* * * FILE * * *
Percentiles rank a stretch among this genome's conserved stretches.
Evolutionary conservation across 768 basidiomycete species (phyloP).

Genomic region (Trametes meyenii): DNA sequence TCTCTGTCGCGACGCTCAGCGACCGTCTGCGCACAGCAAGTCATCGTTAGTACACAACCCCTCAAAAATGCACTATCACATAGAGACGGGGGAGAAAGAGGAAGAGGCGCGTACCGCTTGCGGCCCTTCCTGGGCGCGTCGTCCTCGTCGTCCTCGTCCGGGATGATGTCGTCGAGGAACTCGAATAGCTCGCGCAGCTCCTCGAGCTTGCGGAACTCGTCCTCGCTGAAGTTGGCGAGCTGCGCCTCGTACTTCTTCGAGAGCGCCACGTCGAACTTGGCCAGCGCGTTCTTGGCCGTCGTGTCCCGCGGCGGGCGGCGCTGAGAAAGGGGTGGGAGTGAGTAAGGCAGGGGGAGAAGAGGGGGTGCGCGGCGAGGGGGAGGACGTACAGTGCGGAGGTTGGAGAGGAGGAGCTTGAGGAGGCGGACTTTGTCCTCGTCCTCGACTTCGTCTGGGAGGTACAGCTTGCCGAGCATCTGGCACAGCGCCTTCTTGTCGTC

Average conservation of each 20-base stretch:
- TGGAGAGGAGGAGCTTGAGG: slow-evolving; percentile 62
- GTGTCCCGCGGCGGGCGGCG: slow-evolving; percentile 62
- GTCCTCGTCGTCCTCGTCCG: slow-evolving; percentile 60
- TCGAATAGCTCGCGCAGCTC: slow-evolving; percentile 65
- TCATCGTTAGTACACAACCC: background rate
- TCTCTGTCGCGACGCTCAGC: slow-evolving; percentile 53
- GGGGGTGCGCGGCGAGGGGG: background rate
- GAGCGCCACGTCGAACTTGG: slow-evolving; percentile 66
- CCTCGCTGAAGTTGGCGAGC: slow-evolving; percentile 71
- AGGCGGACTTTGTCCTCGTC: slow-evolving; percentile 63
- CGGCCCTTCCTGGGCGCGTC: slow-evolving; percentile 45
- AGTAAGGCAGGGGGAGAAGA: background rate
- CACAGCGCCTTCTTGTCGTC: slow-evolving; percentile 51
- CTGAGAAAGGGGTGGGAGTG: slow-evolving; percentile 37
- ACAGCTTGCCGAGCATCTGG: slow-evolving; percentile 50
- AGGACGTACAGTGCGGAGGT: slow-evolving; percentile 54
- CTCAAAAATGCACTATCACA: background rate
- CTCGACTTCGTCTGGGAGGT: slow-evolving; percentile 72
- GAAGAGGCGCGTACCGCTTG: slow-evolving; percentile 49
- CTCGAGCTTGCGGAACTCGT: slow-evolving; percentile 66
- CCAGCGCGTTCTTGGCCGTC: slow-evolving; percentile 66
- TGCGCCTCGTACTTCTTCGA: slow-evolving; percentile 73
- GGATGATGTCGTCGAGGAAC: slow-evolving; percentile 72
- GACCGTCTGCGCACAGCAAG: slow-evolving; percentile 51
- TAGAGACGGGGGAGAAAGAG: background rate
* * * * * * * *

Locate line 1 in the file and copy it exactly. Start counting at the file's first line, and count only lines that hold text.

Percentiles rank a stretch among this genome's conserved stretches.